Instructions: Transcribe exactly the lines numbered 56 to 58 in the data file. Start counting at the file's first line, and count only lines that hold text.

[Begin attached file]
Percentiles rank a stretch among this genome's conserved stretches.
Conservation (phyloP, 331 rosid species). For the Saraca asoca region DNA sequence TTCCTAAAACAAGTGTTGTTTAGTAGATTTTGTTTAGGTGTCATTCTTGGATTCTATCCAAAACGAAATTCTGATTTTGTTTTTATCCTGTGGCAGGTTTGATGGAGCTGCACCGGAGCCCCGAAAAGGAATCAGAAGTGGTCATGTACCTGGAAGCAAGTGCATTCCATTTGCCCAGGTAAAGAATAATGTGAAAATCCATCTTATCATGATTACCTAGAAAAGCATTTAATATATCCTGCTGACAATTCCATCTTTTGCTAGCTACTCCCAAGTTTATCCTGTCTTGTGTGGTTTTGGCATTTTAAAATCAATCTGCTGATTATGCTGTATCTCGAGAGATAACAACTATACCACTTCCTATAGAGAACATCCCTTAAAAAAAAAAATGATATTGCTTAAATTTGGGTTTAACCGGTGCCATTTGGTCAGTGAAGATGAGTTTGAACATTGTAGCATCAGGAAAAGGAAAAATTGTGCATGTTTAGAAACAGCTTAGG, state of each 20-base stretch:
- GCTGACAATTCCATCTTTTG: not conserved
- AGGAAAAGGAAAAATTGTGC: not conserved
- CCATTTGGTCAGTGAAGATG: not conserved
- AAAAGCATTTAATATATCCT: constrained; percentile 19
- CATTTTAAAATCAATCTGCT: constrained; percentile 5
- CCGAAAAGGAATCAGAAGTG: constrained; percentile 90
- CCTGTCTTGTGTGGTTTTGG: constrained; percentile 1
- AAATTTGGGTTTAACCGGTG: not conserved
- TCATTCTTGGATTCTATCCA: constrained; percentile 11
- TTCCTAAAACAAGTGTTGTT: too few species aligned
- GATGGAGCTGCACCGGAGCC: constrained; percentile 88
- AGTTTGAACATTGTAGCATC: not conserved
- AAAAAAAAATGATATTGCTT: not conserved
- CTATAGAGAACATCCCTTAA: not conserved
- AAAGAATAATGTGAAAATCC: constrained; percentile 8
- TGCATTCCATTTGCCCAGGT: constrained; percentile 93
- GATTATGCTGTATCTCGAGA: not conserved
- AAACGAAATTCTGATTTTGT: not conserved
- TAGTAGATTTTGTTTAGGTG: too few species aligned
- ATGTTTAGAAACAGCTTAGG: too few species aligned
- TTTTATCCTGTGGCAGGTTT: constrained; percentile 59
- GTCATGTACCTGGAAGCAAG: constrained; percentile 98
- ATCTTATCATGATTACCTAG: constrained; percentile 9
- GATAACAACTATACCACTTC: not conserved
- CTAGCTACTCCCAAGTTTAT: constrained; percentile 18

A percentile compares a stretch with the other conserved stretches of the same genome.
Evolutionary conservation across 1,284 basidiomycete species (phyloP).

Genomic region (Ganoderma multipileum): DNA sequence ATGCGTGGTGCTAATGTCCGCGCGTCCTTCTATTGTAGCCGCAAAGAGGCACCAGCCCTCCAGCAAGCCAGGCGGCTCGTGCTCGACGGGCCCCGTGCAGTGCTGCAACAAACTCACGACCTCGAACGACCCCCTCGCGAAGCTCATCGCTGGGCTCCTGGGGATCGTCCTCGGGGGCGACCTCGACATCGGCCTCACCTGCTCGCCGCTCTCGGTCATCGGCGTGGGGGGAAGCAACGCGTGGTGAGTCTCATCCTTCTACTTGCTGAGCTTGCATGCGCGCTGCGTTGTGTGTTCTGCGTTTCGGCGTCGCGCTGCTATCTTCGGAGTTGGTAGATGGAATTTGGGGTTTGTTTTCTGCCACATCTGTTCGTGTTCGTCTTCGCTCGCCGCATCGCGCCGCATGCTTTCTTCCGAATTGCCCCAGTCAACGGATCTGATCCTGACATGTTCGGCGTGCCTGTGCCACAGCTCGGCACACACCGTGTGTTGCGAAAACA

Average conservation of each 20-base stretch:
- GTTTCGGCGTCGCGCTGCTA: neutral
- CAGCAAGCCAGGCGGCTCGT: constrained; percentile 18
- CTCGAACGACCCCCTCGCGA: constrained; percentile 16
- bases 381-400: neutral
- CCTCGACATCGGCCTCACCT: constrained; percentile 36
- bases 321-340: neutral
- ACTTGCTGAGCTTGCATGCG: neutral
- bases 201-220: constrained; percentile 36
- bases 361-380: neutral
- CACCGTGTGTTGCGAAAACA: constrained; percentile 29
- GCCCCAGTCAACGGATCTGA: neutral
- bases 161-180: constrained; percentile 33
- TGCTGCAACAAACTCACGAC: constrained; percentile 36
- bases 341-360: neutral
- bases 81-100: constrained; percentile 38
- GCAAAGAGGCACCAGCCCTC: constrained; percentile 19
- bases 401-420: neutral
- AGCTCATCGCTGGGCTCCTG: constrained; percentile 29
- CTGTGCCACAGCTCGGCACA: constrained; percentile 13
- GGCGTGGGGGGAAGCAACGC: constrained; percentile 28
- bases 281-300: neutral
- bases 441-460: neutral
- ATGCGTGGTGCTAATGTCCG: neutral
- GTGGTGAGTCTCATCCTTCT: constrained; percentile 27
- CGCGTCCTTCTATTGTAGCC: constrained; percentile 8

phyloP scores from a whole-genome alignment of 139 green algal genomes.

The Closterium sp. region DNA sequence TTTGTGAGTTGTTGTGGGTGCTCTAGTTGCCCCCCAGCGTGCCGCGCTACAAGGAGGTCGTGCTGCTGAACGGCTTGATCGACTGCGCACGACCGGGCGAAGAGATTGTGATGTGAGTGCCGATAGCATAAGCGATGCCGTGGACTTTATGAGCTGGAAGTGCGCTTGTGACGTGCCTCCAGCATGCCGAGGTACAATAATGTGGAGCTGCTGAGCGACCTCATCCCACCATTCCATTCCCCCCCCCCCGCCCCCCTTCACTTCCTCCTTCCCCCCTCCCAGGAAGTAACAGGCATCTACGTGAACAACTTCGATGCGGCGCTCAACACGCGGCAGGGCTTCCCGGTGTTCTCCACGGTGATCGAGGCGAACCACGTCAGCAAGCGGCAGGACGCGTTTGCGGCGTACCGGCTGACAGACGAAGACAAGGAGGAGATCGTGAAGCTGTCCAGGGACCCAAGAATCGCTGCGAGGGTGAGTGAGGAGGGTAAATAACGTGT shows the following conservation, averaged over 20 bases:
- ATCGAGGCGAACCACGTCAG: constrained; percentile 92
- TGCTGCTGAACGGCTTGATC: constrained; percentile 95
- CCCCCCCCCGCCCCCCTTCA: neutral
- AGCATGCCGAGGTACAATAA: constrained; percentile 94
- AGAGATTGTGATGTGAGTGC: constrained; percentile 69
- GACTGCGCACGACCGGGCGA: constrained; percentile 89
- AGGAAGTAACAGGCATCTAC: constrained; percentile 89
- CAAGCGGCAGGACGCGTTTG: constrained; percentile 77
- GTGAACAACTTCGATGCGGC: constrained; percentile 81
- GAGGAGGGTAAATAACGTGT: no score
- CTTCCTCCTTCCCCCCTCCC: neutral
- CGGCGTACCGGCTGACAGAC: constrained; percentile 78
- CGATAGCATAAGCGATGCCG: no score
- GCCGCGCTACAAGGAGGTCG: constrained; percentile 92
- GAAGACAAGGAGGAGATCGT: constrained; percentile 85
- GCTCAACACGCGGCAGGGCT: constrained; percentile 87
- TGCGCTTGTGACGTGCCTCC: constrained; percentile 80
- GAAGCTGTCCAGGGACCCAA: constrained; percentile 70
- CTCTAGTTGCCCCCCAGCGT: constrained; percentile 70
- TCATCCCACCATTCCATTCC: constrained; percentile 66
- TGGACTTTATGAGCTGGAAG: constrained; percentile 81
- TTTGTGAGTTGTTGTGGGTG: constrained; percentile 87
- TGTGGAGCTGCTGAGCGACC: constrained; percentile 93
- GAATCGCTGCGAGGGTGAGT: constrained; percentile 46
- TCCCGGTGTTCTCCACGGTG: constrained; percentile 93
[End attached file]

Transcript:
- CGCGTCCTTCTATTGTAGCC: constrained; percentile 8

phyloP scores from a whole-genome alignment of 139 green algal genomes.

The Closterium sp. region DNA sequence TTTGTGAGTTGTTGTGGGTGCTCTAGTTGCCCCCCAGCGTGCCGCGCTACAAGGAGGTCGTGCTGCTGAACGGCTTGATCGACTGCGCACGACCGGGCGAAGAGATTGTGATGTGAGTGCCGATAGCATAAGCGATGCCGTGGACTTTATGAGCTGGAAGTGCGCTTGTGACGTGCCTCCAGCATGCCGAGGTACAATAATGTGGAGCTGCTGAGCGACCTCATCCCACCATTCCATTCCCCCCCCCCCGCCCCCCTTCACTTCCTCCTTCCCCCCTCCCAGGAAGTAACAGGCATCTACGTGAACAACTTCGATGCGGCGCTCAACACGCGGCAGGGCTTCCCGGTGTTCTCCACGGTGATCGAGGCGAACCACGTCAGCAAGCGGCAGGACGCGTTTGCGGCGTACCGGCTGACAGACGAAGACAAGGAGGAGATCGTGAAGCTGTCCAGGGACCCAAGAATCGCTGCGAGGGTGAGTGAGGAGGGTAAATAACGTGT shows the following conservation, averaged over 20 bases: